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Kevin Forest Moreau's Top 10 Albums of 2001

1. Bob Dylan: Love and Theft (Columbia)
A haunting portent of change and loss, released on the day the world changed. The eerie sense of prophecy only underscores the transfixing depth of one of the most progressive (while backward-looking) works of an already-distinguished career.
2. Fugazi: The Argument (Dischord)
Echoes of the Clash resound in the quartet's most polished and consistent effort to date. A career pinnacle.
3. The White Stripes: White Blood Cells (Sympathy For The Record Industry)
Everything the year's most-hyped record--the Strokes' Is This It--isn't: engaging, raucous and original in its devotion to and extrapolation of the duo's obvious influences.
4. Radiohead: Amnesiac (Capitol)
Notably imperfect, but still much more approachable and cohesive than Kid A. Its icy disconnect camouflages a compelling pathos.
5. Black Rebel Motorcycle Club: B.R.M.C. (Virgin)
A case study of style over substance, but when it sounds this good, who really cares?
6. Guided by Voices: Isolation Drills (TVT)
Ultra-prolific iconoclast Bob Pollard gets personal, mining a deteriorating marriage for GBV's tightest and most accessible effort in years.
7. Creeper Lagoon: Take Back the Universe and Give Me Yesterday (Dreamworks)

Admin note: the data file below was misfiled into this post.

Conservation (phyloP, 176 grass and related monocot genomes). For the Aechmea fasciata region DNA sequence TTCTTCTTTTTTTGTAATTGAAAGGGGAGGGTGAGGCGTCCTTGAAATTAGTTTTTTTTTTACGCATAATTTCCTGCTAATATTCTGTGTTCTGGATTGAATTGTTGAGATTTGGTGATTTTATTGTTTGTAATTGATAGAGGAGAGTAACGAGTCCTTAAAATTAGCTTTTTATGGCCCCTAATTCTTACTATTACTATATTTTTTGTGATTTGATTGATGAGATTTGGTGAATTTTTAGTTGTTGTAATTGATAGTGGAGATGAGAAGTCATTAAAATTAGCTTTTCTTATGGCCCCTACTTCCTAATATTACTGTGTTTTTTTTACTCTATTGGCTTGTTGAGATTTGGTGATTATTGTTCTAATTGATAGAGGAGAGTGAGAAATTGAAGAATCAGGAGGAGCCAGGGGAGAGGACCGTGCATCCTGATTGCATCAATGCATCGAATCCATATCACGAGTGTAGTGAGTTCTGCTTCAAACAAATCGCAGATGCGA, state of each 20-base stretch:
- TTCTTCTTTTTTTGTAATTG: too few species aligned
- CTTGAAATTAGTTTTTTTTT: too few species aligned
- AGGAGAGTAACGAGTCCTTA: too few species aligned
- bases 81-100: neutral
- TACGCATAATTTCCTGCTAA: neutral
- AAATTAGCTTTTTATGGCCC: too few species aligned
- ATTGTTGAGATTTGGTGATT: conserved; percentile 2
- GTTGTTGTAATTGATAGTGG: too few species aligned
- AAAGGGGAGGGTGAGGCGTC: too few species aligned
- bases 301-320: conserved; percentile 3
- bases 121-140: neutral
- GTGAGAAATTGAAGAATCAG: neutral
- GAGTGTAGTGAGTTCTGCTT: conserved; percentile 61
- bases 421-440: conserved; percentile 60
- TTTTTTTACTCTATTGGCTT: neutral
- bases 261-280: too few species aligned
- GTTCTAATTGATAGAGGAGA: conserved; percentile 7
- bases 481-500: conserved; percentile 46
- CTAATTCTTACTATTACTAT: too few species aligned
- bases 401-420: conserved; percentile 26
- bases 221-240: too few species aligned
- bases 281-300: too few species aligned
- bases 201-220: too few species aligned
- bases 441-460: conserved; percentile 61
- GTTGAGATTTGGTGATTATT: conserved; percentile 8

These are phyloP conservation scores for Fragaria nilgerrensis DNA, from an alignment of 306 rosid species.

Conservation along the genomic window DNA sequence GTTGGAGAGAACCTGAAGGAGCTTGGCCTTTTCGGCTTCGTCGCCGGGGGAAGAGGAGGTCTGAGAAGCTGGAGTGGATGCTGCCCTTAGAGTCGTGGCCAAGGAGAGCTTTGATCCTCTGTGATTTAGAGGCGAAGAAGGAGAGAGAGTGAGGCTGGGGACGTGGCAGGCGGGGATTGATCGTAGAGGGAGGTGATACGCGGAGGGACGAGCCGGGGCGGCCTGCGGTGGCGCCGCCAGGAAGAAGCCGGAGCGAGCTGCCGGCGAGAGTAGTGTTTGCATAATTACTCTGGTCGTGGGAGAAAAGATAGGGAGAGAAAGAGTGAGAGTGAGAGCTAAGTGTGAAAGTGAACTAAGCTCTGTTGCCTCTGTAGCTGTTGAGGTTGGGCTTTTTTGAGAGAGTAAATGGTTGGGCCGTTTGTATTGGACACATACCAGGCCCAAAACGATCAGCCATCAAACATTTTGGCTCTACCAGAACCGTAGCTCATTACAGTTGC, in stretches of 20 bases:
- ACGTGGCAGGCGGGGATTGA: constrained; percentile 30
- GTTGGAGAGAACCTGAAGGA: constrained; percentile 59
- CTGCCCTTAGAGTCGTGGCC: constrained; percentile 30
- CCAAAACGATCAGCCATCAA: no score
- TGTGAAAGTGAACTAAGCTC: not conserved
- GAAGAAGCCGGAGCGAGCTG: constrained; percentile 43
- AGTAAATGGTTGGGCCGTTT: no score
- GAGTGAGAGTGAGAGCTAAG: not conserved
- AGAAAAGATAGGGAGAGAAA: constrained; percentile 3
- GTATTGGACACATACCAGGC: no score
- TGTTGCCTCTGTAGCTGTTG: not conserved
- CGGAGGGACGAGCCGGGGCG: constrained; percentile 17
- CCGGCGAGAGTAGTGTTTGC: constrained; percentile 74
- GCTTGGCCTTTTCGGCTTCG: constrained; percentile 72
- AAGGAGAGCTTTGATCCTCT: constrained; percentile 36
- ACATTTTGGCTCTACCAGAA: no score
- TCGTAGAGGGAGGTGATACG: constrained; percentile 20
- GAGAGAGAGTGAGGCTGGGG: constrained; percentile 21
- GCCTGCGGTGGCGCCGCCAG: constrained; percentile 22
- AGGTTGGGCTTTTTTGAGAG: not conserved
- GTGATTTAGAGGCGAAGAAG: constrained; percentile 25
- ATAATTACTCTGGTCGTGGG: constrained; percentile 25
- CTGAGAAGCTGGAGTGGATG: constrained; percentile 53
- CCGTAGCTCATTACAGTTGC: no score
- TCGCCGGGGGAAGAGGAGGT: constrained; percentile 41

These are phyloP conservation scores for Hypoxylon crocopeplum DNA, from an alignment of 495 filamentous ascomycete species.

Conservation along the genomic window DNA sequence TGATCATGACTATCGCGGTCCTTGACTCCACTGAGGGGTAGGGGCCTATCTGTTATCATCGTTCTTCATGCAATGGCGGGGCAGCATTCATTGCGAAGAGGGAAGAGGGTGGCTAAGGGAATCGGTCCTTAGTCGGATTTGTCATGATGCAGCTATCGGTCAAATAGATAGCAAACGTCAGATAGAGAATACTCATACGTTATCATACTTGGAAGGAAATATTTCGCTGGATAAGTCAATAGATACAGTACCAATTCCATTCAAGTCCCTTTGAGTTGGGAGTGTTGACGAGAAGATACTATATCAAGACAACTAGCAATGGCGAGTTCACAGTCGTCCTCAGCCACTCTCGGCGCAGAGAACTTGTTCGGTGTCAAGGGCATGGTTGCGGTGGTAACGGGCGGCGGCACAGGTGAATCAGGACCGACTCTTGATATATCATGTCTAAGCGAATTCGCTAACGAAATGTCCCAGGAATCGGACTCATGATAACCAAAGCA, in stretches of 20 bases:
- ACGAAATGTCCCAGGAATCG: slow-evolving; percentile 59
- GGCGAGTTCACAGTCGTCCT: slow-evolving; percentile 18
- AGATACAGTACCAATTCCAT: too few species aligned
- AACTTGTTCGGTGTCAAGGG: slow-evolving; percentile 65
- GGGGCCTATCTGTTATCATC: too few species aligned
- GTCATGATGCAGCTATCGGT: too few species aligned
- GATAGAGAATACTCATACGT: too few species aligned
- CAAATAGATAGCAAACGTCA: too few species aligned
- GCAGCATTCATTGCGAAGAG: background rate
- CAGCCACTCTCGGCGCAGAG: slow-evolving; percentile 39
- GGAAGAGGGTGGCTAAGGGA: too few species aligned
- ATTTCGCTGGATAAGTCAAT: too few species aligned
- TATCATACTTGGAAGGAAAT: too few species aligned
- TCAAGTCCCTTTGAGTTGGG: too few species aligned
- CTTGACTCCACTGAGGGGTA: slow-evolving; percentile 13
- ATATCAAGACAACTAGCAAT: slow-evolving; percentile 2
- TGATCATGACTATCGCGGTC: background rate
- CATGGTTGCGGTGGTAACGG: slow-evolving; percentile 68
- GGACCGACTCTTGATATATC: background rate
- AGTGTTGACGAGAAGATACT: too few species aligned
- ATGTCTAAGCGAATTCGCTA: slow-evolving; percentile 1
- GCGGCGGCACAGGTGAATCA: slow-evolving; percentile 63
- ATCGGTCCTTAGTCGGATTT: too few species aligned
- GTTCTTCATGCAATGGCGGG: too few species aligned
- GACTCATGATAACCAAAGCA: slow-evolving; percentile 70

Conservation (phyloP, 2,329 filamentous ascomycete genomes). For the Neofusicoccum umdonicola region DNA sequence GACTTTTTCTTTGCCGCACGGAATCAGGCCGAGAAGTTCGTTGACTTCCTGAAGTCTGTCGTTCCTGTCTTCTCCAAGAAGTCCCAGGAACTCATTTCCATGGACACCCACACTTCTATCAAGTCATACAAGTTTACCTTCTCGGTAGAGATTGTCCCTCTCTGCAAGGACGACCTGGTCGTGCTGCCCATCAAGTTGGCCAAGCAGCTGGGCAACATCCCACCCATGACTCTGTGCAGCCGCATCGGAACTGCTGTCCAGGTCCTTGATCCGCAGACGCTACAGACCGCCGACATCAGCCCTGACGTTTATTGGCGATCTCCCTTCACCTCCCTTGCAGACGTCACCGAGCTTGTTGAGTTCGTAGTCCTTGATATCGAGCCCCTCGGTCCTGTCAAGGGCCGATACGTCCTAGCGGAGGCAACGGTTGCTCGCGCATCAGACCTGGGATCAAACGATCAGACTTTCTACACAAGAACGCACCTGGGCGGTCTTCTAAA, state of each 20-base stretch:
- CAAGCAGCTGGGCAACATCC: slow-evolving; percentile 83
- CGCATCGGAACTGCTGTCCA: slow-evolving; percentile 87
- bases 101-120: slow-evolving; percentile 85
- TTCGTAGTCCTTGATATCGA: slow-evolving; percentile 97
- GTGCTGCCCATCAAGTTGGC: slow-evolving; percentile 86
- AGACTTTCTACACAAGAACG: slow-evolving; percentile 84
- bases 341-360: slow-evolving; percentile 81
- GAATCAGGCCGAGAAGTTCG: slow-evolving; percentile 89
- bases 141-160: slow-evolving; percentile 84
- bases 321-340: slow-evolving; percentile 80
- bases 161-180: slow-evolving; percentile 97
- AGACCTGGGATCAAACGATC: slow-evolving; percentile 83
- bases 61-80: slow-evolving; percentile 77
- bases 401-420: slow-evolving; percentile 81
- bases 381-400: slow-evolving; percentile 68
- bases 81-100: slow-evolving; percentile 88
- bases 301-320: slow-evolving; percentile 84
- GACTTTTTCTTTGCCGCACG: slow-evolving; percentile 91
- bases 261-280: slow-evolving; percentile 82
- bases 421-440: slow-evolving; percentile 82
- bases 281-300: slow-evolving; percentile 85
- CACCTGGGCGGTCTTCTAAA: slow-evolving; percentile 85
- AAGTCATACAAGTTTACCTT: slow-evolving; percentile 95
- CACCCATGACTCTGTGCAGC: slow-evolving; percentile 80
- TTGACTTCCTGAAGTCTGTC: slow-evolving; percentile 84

Bay-area buzz band's major label debut is a breezily hummable slice of playful, reflective guitar pop.
8. DMX: The Great Depression (Def Jam)
One of the top dogs of gangsta rap struggles to reconcile his gruff, rottweiler-fierce persona with a deep core of faith and family. An uneven album, but a fascinating character study.
9. Whiskeytown: Pneumonia (Lost Highway)
Ryan Adams is often as grating as he is talented, and his prolific proficiency often results in rushed genre knockoffs. But his churn-'em-out ethic yields pleasant results here, bridging the ragged-edge country of Whiskeytown's earlier efforts, the poignancy of Heartbreaker and the uneven, grab-the-brass-ring ambition of Gold.
10. Tenacious D: Tenacious D (Epic)
Kyle Gass's understated persona doesn't translate as well on record, and a third of the disc drags on well past its expiration date. But when Gass and Jack Black score, as on the (surprisingly) musically substantive "Wonderboy" and the droll piss-take "Dio," the duo expands the scope of its one-note acoustic folk-metal shtick.
Notable near misses:
  • The Beta Band: Hot Shots II (Astralwerks/Regal)
  • Continental Drifters: Better Day (Razor & Tie)
  • John Hiatt and the Goners: The Tiki Bar is Open (Vanguard)
  • Kittie: Oracle (Artemis)
  • Stephen Malkmus: Stephen Malkmus (Matador)
  • Monster Magnet: God Says No (A&M)
  • Preston School of Industry: All This Sounds Gas (Matador)
  • Lucinda Williams: Essence (Lost Highway)

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